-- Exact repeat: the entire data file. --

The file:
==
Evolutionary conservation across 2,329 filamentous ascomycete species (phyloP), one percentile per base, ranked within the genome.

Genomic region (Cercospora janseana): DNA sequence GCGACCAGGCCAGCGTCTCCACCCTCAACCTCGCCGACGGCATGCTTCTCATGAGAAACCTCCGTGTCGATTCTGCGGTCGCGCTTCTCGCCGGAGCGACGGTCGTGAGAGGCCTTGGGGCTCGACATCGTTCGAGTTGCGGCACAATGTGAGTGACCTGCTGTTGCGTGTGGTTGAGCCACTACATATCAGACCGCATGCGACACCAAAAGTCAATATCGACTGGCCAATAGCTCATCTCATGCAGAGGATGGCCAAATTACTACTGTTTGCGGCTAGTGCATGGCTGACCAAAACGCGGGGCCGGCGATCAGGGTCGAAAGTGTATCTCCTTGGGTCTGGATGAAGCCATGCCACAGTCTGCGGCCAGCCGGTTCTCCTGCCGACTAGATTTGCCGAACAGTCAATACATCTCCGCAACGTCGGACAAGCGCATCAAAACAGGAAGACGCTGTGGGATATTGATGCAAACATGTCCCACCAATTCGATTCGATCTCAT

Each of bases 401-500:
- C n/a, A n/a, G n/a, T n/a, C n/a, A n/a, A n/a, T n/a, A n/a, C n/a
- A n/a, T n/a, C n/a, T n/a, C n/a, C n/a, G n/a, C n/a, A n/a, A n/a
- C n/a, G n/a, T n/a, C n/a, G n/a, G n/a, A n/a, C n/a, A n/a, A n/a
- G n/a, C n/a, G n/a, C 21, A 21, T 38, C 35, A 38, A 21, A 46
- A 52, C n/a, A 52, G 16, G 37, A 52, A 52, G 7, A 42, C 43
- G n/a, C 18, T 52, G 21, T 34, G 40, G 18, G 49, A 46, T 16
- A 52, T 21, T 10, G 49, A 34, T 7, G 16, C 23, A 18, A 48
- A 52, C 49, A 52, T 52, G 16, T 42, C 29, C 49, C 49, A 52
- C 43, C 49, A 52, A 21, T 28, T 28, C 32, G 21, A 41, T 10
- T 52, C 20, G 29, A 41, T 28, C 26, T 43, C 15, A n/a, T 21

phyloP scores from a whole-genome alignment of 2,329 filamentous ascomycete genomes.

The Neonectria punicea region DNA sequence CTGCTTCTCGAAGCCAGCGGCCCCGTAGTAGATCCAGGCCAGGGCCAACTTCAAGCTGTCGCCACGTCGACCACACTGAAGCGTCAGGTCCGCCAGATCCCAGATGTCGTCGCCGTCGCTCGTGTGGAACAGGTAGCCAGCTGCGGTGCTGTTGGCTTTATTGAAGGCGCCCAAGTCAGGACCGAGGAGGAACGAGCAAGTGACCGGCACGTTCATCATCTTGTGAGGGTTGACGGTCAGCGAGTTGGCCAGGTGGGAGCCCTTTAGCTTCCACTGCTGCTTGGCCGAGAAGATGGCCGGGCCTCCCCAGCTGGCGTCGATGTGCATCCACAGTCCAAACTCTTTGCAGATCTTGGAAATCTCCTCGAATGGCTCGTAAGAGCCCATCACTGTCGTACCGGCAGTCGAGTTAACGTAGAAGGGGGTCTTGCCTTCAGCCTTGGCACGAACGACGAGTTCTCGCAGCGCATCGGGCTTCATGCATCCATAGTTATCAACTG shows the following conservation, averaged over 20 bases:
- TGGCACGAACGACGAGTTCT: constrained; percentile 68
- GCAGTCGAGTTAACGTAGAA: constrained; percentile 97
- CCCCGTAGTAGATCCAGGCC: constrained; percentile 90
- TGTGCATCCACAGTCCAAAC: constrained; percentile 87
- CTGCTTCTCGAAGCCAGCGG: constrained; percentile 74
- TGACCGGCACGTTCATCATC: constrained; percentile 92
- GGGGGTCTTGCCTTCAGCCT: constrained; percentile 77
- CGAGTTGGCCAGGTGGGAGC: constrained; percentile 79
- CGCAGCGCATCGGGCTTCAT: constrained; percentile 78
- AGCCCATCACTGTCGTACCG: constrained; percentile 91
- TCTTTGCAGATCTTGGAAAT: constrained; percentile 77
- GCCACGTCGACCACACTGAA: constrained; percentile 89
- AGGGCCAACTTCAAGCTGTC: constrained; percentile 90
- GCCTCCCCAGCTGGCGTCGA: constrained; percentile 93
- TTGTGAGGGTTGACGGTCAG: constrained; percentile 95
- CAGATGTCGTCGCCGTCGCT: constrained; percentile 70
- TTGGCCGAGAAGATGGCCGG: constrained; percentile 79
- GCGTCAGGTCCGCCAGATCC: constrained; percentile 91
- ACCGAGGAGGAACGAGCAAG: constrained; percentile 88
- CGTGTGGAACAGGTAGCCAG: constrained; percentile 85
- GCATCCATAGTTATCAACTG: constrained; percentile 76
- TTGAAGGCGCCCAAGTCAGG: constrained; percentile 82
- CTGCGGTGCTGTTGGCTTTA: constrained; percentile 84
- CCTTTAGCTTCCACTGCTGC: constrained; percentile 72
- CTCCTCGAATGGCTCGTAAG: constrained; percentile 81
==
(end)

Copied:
Evolutionary conservation across 2,329 filamentous ascomycete species (phyloP), one percentile per base, ranked within the genome.

Genomic region (Cercospora janseana): DNA sequence GCGACCAGGCCAGCGTCTCCACCCTCAACCTCGCCGACGGCATGCTTCTCATGAGAAACCTCCGTGTCGATTCTGCGGTCGCGCTTCTCGCCGGAGCGACGGTCGTGAGAGGCCTTGGGGCTCGACATCGTTCGAGTTGCGGCACAATGTGAGTGACCTGCTGTTGCGTGTGGTTGAGCCACTACATATCAGACCGCATGCGACACCAAAAGTCAATATCGACTGGCCAATAGCTCATCTCATGCAGAGGATGGCCAAATTACTACTGTTTGCGGCTAGTGCATGGCTGACCAAAACGCGGGGCCGGCGATCAGGGTCGAAAGTGTATCTCCTTGGGTCTGGATGAAGCCATGCCACAGTCTGCGGCCAGCCGGTTCTCCTGCCGACTAGATTTGCCGAACAGTCAATACATCTCCGCAACGTCGGACAAGCGCATCAAAACAGGAAGACGCTGTGGGATATTGATGCAAACATGTCCCACCAATTCGATTCGATCTCAT

Each of bases 401-500:
- C n/a, A n/a, G n/a, T n/a, C n/a, A n/a, A n/a, T n/a, A n/a, C n/a
- A n/a, T n/a, C n/a, T n/a, C n/a, C n/a, G n/a, C n/a, A n/a, A n/a
- C n/a, G n/a, T n/a, C n/a, G n/a, G n/a, A n/a, C n/a, A n/a, A n/a
- G n/a, C n/a, G n/a, C 21, A 21, T 38, C 35, A 38, A 21, A 46
- A 52, C n/a, A 52, G 16, G 37, A 52, A 52, G 7, A 42, C 43
- G n/a, C 18, T 52, G 21, T 34, G 40, G 18, G 49, A 46, T 16
- A 52, T 21, T 10, G 49, A 34, T 7, G 16, C 23, A 18, A 48
- A 52, C 49, A 52, T 52, G 16, T 42, C 29, C 49, C 49, A 52
- C 43, C 49, A 52, A 21, T 28, T 28, C 32, G 21, A 41, T 10
- T 52, C 20, G 29, A 41, T 28, C 26, T 43, C 15, A n/a, T 21

phyloP scores from a whole-genome alignment of 2,329 filamentous ascomycete genomes.

The Neonectria punicea region DNA sequence CTGCTTCTCGAAGCCAGCGGCCCCGTAGTAGATCCAGGCCAGGGCCAACTTCAAGCTGTCGCCACGTCGACCACACTGAAGCGTCAGGTCCGCCAGATCCCAGATGTCGTCGCCGTCGCTCGTGTGGAACAGGTAGCCAGCTGCGGTGCTGTTGGCTTTATTGAAGGCGCCCAAGTCAGGACCGAGGAGGAACGAGCAAGTGACCGGCACGTTCATCATCTTGTGAGGGTTGACGGTCAGCGAGTTGGCCAGGTGGGAGCCCTTTAGCTTCCACTGCTGCTTGGCCGAGAAGATGGCCGGGCCTCCCCAGCTGGCGTCGATGTGCATCCACAGTCCAAACTCTTTGCAGATCTTGGAAATCTCCTCGAATGGCTCGTAAGAGCCCATCACTGTCGTACCGGCAGTCGAGTTAACGTAGAAGGGGGTCTTGCCTTCAGCCTTGGCACGAACGACGAGTTCTCGCAGCGCATCGGGCTTCATGCATCCATAGTTATCAACTG shows the following conservation, averaged over 20 bases:
- TGGCACGAACGACGAGTTCT: constrained; percentile 68
- GCAGTCGAGTTAACGTAGAA: constrained; percentile 97
- CCCCGTAGTAGATCCAGGCC: constrained; percentile 90
- TGTGCATCCACAGTCCAAAC: constrained; percentile 87
- CTGCTTCTCGAAGCCAGCGG: constrained; percentile 74
- TGACCGGCACGTTCATCATC: constrained; percentile 92
- GGGGGTCTTGCCTTCAGCCT: constrained; percentile 77
- CGAGTTGGCCAGGTGGGAGC: constrained; percentile 79
- CGCAGCGCATCGGGCTTCAT: constrained; percentile 78
- AGCCCATCACTGTCGTACCG: constrained; percentile 91
- TCTTTGCAGATCTTGGAAAT: constrained; percentile 77
- GCCACGTCGACCACACTGAA: constrained; percentile 89
- AGGGCCAACTTCAAGCTGTC: constrained; percentile 90
- GCCTCCCCAGCTGGCGTCGA: constrained; percentile 93
- TTGTGAGGGTTGACGGTCAG: constrained; percentile 95
- CAGATGTCGTCGCCGTCGCT: constrained; percentile 70
- TTGGCCGAGAAGATGGCCGG: constrained; percentile 79
- GCGTCAGGTCCGCCAGATCC: constrained; percentile 91
- ACCGAGGAGGAACGAGCAAG: constrained; percentile 88
- CGTGTGGAACAGGTAGCCAG: constrained; percentile 85
- GCATCCATAGTTATCAACTG: constrained; percentile 76
- TTGAAGGCGCCCAAGTCAGG: constrained; percentile 82
- CTGCGGTGCTGTTGGCTTTA: constrained; percentile 84
- CCTTTAGCTTCCACTGCTGC: constrained; percentile 72
- CTCCTCGAATGGCTCGTAAG: constrained; percentile 81